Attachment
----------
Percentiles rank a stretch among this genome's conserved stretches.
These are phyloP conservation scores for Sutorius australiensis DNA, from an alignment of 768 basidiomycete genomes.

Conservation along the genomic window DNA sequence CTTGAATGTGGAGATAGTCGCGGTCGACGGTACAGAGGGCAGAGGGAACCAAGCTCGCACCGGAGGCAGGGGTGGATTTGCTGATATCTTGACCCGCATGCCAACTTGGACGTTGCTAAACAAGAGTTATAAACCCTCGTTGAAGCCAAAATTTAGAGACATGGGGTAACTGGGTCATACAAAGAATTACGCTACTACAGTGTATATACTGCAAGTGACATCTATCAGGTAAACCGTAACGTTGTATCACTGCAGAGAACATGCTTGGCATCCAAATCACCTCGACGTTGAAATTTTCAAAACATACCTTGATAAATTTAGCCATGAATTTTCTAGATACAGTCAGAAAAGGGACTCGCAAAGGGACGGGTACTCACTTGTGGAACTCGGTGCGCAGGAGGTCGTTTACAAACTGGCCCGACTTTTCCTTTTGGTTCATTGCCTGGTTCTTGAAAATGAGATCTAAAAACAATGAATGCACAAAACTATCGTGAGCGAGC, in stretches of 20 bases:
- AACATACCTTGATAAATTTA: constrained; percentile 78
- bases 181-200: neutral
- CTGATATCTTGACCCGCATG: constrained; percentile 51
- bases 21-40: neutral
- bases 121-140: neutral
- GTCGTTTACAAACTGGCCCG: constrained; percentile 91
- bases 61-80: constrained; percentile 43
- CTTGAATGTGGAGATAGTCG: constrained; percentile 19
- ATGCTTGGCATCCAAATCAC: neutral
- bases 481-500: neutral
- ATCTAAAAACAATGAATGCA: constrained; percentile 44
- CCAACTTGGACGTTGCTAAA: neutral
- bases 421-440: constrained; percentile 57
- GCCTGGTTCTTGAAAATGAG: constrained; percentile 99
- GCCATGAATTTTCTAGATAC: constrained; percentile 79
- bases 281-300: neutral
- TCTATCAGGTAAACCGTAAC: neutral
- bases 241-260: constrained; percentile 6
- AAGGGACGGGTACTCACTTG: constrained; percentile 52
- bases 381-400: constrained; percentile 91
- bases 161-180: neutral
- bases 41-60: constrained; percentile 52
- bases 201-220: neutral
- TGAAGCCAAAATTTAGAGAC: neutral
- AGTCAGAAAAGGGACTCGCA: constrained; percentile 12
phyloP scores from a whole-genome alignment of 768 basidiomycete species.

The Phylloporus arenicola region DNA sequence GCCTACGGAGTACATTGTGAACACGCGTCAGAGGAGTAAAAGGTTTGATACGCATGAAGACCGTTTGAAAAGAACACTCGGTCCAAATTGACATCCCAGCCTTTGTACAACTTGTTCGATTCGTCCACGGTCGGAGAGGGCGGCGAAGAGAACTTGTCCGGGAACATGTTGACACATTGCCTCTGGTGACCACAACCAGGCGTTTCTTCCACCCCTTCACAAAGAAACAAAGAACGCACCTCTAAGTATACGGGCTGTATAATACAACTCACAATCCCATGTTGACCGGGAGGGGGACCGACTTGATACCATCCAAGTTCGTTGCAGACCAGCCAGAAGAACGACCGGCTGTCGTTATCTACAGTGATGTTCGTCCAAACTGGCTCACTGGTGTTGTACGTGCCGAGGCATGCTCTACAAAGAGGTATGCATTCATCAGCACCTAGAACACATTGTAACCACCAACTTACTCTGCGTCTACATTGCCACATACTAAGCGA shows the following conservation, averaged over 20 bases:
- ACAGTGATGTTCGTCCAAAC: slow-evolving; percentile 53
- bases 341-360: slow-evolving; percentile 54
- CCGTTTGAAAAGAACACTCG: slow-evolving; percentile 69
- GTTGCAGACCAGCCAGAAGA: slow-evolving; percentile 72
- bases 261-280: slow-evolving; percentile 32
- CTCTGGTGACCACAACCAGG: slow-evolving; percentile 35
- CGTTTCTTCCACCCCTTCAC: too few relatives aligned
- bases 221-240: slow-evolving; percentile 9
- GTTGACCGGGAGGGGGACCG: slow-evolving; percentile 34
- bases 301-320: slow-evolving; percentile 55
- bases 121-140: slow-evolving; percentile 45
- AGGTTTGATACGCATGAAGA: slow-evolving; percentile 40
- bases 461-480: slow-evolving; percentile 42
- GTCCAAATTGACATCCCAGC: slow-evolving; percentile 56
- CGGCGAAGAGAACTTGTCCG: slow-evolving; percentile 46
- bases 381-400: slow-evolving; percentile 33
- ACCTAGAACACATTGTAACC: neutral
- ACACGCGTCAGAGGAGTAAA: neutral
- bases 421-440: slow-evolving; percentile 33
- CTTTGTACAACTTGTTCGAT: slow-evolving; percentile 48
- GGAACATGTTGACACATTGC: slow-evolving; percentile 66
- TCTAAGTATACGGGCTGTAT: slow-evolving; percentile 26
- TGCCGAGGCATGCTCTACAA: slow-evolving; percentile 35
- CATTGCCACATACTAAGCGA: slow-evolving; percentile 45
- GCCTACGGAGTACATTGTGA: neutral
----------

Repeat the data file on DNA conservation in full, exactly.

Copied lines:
Percentiles rank a stretch among this genome's conserved stretches.
These are phyloP conservation scores for Sutorius australiensis DNA, from an alignment of 768 basidiomycete genomes.

Conservation along the genomic window DNA sequence CTTGAATGTGGAGATAGTCGCGGTCGACGGTACAGAGGGCAGAGGGAACCAAGCTCGCACCGGAGGCAGGGGTGGATTTGCTGATATCTTGACCCGCATGCCAACTTGGACGTTGCTAAACAAGAGTTATAAACCCTCGTTGAAGCCAAAATTTAGAGACATGGGGTAACTGGGTCATACAAAGAATTACGCTACTACAGTGTATATACTGCAAGTGACATCTATCAGGTAAACCGTAACGTTGTATCACTGCAGAGAACATGCTTGGCATCCAAATCACCTCGACGTTGAAATTTTCAAAACATACCTTGATAAATTTAGCCATGAATTTTCTAGATACAGTCAGAAAAGGGACTCGCAAAGGGACGGGTACTCACTTGTGGAACTCGGTGCGCAGGAGGTCGTTTACAAACTGGCCCGACTTTTCCTTTTGGTTCATTGCCTGGTTCTTGAAAATGAGATCTAAAAACAATGAATGCACAAAACTATCGTGAGCGAGC, in stretches of 20 bases:
- AACATACCTTGATAAATTTA: constrained; percentile 78
- bases 181-200: neutral
- CTGATATCTTGACCCGCATG: constrained; percentile 51
- bases 21-40: neutral
- bases 121-140: neutral
- GTCGTTTACAAACTGGCCCG: constrained; percentile 91
- bases 61-80: constrained; percentile 43
- CTTGAATGTGGAGATAGTCG: constrained; percentile 19
- ATGCTTGGCATCCAAATCAC: neutral
- bases 481-500: neutral
- ATCTAAAAACAATGAATGCA: constrained; percentile 44
- CCAACTTGGACGTTGCTAAA: neutral
- bases 421-440: constrained; percentile 57
- GCCTGGTTCTTGAAAATGAG: constrained; percentile 99
- GCCATGAATTTTCTAGATAC: constrained; percentile 79
- bases 281-300: neutral
- TCTATCAGGTAAACCGTAAC: neutral
- bases 241-260: constrained; percentile 6
- AAGGGACGGGTACTCACTTG: constrained; percentile 52
- bases 381-400: constrained; percentile 91
- bases 161-180: neutral
- bases 41-60: constrained; percentile 52
- bases 201-220: neutral
- TGAAGCCAAAATTTAGAGAC: neutral
- AGTCAGAAAAGGGACTCGCA: constrained; percentile 12
phyloP scores from a whole-genome alignment of 768 basidiomycete species.

The Phylloporus arenicola region DNA sequence GCCTACGGAGTACATTGTGAACACGCGTCAGAGGAGTAAAAGGTTTGATACGCATGAAGACCGTTTGAAAAGAACACTCGGTCCAAATTGACATCCCAGCCTTTGTACAACTTGTTCGATTCGTCCACGGTCGGAGAGGGCGGCGAAGAGAACTTGTCCGGGAACATGTTGACACATTGCCTCTGGTGACCACAACCAGGCGTTTCTTCCACCCCTTCACAAAGAAACAAAGAACGCACCTCTAAGTATACGGGCTGTATAATACAACTCACAATCCCATGTTGACCGGGAGGGGGACCGACTTGATACCATCCAAGTTCGTTGCAGACCAGCCAGAAGAACGACCGGCTGTCGTTATCTACAGTGATGTTCGTCCAAACTGGCTCACTGGTGTTGTACGTGCCGAGGCATGCTCTACAAAGAGGTATGCATTCATCAGCACCTAGAACACATTGTAACCACCAACTTACTCTGCGTCTACATTGCCACATACTAAGCGA shows the following conservation, averaged over 20 bases:
- ACAGTGATGTTCGTCCAAAC: slow-evolving; percentile 53
- bases 341-360: slow-evolving; percentile 54
- CCGTTTGAAAAGAACACTCG: slow-evolving; percentile 69
- GTTGCAGACCAGCCAGAAGA: slow-evolving; percentile 72
- bases 261-280: slow-evolving; percentile 32
- CTCTGGTGACCACAACCAGG: slow-evolving; percentile 35
- CGTTTCTTCCACCCCTTCAC: too few relatives aligned
- bases 221-240: slow-evolving; percentile 9
- GTTGACCGGGAGGGGGACCG: slow-evolving; percentile 34
- bases 301-320: slow-evolving; percentile 55
- bases 121-140: slow-evolving; percentile 45
- AGGTTTGATACGCATGAAGA: slow-evolving; percentile 40
- bases 461-480: slow-evolving; percentile 42
- GTCCAAATTGACATCCCAGC: slow-evolving; percentile 56
- CGGCGAAGAGAACTTGTCCG: slow-evolving; percentile 46
- bases 381-400: slow-evolving; percentile 33
- ACCTAGAACACATTGTAACC: neutral
- ACACGCGTCAGAGGAGTAAA: neutral
- bases 421-440: slow-evolving; percentile 33
- CTTTGTACAACTTGTTCGAT: slow-evolving; percentile 48
- GGAACATGTTGACACATTGC: slow-evolving; percentile 66
- TCTAAGTATACGGGCTGTAT: slow-evolving; percentile 26
- TGCCGAGGCATGCTCTACAA: slow-evolving; percentile 35
- CATTGCCACATACTAAGCGA: slow-evolving; percentile 45
- GCCTACGGAGTACATTGTGA: neutral